18  b. What are the four revenue recognition criteria?  The four criteria for recognizing revenue are (1) the company has completed a significant portion of the production and sales effort, (2) the amount of revenue can be objectively measured, (3) the company has incurred the majority of costs, and remaining costs can be reasonably estimated, and (4) cash collection is reasonably assured.

19  c. Are there conditions under which the revenue could be recognized in a month different from the one chosen in (a)?  Revenue could be recognized (1) during production, (2) at the completion of production, (3) at the point of delivery, or (4) when the cash is collected. Since the production and sales effort was not really complete until McKey shipped the brackets on February 9, February 9 appears to be the appropriate date to recognize the revenue.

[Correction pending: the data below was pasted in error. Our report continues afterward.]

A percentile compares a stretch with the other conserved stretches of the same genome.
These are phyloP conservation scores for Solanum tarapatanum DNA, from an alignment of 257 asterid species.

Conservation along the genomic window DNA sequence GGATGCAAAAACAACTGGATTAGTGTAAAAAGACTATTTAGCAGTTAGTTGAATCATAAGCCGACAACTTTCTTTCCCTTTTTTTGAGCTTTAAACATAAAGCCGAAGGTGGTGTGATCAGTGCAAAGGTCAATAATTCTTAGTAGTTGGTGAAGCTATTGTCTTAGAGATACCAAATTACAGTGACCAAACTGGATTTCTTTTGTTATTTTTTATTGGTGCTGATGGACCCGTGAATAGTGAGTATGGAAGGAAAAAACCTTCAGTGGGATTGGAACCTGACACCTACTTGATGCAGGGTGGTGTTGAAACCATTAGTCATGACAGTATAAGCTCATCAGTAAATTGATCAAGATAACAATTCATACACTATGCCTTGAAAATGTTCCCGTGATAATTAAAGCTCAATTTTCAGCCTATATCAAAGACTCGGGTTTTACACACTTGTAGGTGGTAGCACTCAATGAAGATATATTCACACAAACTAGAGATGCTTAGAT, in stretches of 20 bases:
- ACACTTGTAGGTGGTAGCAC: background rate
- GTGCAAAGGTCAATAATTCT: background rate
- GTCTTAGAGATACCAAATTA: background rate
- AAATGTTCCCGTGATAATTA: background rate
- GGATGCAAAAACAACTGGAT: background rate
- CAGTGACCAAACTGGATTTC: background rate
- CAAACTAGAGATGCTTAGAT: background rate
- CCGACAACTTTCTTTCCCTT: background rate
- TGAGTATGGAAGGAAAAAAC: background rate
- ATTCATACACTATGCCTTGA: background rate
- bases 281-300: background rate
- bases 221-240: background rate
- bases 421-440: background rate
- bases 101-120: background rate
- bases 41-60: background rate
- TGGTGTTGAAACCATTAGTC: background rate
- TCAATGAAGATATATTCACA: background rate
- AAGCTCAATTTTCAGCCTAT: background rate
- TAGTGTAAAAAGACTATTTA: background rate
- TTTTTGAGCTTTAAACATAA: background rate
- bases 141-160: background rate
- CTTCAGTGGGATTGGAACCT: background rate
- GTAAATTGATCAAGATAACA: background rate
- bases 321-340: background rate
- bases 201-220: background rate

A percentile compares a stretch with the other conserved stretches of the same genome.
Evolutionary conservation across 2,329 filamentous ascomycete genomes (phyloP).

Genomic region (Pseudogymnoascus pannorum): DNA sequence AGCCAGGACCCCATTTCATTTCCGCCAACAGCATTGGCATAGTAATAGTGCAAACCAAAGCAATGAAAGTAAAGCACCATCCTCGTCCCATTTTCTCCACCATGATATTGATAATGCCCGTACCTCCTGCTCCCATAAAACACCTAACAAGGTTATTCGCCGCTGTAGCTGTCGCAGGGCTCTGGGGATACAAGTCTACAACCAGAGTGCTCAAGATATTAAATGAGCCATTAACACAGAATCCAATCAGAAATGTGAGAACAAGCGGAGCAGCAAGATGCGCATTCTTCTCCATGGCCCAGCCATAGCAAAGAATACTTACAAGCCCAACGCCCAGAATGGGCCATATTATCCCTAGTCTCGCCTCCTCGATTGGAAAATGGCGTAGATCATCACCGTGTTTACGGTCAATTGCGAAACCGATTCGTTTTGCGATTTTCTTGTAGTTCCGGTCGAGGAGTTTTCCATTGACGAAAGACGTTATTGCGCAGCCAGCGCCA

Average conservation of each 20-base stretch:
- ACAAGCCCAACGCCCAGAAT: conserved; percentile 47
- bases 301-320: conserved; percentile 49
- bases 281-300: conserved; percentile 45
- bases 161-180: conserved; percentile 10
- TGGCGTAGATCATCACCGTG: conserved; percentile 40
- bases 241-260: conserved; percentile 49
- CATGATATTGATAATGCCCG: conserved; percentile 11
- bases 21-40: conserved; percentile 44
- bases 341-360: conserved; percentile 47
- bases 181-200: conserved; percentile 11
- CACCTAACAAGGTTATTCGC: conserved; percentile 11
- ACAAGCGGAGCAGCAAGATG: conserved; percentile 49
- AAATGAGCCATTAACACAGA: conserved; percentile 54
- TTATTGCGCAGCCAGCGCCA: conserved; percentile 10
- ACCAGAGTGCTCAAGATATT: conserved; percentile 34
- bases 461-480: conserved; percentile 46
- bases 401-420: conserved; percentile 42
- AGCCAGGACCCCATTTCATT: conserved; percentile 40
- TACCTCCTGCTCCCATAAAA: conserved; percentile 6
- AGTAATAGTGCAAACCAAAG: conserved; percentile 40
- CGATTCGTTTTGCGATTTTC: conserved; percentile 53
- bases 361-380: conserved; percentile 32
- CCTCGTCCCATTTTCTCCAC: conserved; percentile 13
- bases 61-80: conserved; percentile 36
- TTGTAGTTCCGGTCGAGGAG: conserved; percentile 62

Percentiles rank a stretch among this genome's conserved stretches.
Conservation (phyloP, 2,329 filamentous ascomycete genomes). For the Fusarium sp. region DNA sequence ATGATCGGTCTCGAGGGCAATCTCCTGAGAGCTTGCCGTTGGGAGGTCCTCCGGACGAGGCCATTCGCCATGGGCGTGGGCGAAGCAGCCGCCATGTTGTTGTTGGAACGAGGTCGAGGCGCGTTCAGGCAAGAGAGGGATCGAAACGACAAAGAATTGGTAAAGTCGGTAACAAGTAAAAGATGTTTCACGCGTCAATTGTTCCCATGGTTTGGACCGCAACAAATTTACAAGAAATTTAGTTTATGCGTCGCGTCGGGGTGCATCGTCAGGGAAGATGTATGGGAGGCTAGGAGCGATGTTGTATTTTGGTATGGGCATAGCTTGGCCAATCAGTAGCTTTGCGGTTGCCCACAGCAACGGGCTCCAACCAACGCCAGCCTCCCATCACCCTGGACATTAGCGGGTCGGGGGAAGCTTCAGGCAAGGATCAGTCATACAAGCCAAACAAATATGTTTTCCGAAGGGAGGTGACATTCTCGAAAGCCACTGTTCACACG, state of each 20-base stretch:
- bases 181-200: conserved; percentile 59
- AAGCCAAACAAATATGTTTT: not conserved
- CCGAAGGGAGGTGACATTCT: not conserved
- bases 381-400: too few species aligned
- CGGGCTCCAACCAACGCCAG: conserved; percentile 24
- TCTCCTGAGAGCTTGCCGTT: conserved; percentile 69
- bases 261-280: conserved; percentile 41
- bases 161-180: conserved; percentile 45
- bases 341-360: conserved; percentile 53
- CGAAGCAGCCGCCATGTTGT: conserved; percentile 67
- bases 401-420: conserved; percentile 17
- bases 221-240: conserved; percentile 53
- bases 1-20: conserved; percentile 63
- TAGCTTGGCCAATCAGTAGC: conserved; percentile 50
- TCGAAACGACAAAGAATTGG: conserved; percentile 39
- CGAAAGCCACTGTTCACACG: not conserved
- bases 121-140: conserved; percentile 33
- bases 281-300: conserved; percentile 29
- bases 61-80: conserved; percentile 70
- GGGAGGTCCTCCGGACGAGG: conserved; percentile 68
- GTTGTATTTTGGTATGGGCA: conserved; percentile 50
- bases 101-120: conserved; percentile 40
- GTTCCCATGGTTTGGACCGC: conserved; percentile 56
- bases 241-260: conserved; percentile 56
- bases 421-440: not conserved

20  d. Why is the timing of revenue recognition important?  McKey's managers could be interested in the timing of revenue recognition due to incentives provided by contracts. For example, the managers may be paid a bonus based upon accounting income.

21 21 The Matching Principle Matching focuses on the timing of recognition of expenses after revenue recognition has been determined. This principle states that the efforts of a given period (expenses) should be matched against the benefits (revenues) they generate. For example, the cost of inventory is initially capitalized as an asset on the balance sheet; it is not recorded in Cost of Goods Sold (expense) until the sale is recognized.